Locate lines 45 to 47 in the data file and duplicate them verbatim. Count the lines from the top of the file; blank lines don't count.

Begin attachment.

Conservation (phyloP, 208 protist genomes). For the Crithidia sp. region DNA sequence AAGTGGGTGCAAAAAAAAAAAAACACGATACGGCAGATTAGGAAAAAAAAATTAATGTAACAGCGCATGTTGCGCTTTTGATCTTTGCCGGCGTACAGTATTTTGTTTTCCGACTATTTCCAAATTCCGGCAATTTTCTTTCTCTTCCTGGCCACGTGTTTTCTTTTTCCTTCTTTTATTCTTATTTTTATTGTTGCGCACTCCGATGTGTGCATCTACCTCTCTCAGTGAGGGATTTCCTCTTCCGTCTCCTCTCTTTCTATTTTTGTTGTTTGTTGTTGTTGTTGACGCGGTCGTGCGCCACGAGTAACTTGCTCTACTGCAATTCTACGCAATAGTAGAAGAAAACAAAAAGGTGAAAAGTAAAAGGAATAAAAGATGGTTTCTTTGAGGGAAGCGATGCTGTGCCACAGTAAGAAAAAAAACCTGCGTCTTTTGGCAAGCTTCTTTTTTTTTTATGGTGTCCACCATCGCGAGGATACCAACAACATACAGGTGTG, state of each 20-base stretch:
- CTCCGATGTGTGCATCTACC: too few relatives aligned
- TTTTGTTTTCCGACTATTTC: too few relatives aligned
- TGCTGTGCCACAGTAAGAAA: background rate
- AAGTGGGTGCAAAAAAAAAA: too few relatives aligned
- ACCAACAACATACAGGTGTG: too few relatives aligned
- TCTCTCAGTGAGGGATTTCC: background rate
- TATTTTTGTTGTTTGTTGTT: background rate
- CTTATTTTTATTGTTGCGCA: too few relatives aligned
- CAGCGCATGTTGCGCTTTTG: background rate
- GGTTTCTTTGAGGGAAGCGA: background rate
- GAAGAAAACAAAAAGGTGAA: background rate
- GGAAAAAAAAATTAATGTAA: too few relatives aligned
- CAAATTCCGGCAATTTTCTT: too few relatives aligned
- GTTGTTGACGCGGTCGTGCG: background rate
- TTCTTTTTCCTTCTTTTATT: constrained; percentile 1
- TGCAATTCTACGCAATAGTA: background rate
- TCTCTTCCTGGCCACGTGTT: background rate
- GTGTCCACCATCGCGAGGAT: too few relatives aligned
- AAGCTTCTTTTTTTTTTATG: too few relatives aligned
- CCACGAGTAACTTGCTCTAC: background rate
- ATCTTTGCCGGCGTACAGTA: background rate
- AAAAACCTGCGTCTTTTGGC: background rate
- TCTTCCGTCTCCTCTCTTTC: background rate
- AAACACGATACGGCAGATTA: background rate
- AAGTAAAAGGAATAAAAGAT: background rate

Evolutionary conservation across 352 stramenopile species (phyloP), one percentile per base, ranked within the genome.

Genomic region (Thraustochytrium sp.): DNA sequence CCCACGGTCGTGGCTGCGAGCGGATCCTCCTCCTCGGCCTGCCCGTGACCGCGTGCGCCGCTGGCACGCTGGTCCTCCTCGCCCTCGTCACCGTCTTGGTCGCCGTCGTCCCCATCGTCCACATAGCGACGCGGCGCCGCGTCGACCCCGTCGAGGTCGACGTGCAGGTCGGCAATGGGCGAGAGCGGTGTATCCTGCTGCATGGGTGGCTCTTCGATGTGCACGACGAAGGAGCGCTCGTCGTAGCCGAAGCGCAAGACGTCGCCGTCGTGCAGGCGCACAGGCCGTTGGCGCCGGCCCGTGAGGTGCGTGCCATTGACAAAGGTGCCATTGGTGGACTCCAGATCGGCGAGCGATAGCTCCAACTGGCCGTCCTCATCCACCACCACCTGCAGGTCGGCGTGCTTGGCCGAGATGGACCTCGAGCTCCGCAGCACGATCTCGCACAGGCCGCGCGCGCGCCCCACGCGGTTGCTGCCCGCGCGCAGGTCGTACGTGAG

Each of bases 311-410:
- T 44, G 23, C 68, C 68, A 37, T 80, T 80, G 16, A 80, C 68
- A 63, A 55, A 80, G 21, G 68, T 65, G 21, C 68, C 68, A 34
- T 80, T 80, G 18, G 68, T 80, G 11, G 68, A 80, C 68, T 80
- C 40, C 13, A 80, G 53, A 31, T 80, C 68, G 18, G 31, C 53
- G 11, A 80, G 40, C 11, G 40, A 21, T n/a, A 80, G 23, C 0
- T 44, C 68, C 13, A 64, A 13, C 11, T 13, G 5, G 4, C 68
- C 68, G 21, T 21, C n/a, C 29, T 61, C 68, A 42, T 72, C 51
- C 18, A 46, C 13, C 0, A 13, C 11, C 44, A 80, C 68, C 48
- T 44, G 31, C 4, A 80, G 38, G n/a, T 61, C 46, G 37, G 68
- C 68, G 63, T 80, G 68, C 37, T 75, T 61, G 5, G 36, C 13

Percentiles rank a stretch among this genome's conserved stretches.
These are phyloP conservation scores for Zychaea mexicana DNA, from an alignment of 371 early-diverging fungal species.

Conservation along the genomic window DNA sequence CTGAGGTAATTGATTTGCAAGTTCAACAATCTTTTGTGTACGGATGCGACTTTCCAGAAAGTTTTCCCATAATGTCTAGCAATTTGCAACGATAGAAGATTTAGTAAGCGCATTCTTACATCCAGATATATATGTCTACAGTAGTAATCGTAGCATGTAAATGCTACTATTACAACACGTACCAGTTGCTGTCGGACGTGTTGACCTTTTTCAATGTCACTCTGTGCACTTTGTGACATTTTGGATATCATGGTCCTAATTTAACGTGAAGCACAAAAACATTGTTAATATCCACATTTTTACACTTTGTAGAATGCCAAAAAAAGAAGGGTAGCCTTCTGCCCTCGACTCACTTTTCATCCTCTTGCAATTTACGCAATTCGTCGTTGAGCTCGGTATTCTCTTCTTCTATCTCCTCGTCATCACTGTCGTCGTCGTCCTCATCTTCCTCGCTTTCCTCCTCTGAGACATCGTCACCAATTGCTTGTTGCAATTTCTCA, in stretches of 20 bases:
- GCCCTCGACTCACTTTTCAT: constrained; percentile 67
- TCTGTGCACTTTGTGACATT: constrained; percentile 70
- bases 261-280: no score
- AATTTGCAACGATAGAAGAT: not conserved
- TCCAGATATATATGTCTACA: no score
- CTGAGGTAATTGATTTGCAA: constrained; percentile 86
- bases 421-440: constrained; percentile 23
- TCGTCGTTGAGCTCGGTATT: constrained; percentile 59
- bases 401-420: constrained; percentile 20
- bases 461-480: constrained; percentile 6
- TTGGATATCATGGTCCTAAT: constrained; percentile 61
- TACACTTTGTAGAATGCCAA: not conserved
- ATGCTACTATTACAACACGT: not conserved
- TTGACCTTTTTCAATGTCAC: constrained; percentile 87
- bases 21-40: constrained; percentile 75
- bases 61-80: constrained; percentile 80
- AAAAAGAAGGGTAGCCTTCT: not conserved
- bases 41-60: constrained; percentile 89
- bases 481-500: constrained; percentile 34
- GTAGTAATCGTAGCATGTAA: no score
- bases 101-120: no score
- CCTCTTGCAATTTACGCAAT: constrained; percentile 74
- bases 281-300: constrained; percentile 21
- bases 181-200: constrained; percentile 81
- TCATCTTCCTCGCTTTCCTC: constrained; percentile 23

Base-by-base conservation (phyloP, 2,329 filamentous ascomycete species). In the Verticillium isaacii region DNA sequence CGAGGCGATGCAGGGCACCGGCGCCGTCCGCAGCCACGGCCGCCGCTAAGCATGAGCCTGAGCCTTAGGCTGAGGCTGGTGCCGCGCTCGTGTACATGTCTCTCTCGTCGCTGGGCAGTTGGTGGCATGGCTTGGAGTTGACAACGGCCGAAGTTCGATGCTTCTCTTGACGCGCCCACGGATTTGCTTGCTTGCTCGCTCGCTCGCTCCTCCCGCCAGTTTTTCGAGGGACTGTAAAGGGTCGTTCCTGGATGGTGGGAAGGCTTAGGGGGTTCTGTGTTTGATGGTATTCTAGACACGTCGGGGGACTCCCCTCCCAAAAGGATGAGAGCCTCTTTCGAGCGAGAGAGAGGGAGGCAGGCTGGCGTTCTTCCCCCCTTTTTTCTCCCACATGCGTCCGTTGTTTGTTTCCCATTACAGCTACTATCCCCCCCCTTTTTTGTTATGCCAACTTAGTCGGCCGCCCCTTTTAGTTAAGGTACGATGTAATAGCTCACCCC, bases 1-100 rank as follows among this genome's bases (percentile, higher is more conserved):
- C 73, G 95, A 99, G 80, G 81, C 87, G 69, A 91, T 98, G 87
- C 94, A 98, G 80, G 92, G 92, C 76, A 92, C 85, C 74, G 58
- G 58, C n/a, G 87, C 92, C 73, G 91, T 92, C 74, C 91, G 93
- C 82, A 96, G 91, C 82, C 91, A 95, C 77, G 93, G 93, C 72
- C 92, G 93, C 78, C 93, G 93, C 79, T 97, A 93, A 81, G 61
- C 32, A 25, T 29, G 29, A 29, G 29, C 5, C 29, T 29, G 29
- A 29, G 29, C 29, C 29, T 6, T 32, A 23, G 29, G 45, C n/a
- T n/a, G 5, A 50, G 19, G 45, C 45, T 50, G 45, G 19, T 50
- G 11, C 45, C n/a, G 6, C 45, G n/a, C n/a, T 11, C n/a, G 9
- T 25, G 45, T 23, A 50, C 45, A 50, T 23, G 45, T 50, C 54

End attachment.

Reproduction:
- bases 261-280: no score
- AATTTGCAACGATAGAAGAT: not conserved
- TCCAGATATATATGTCTACA: no score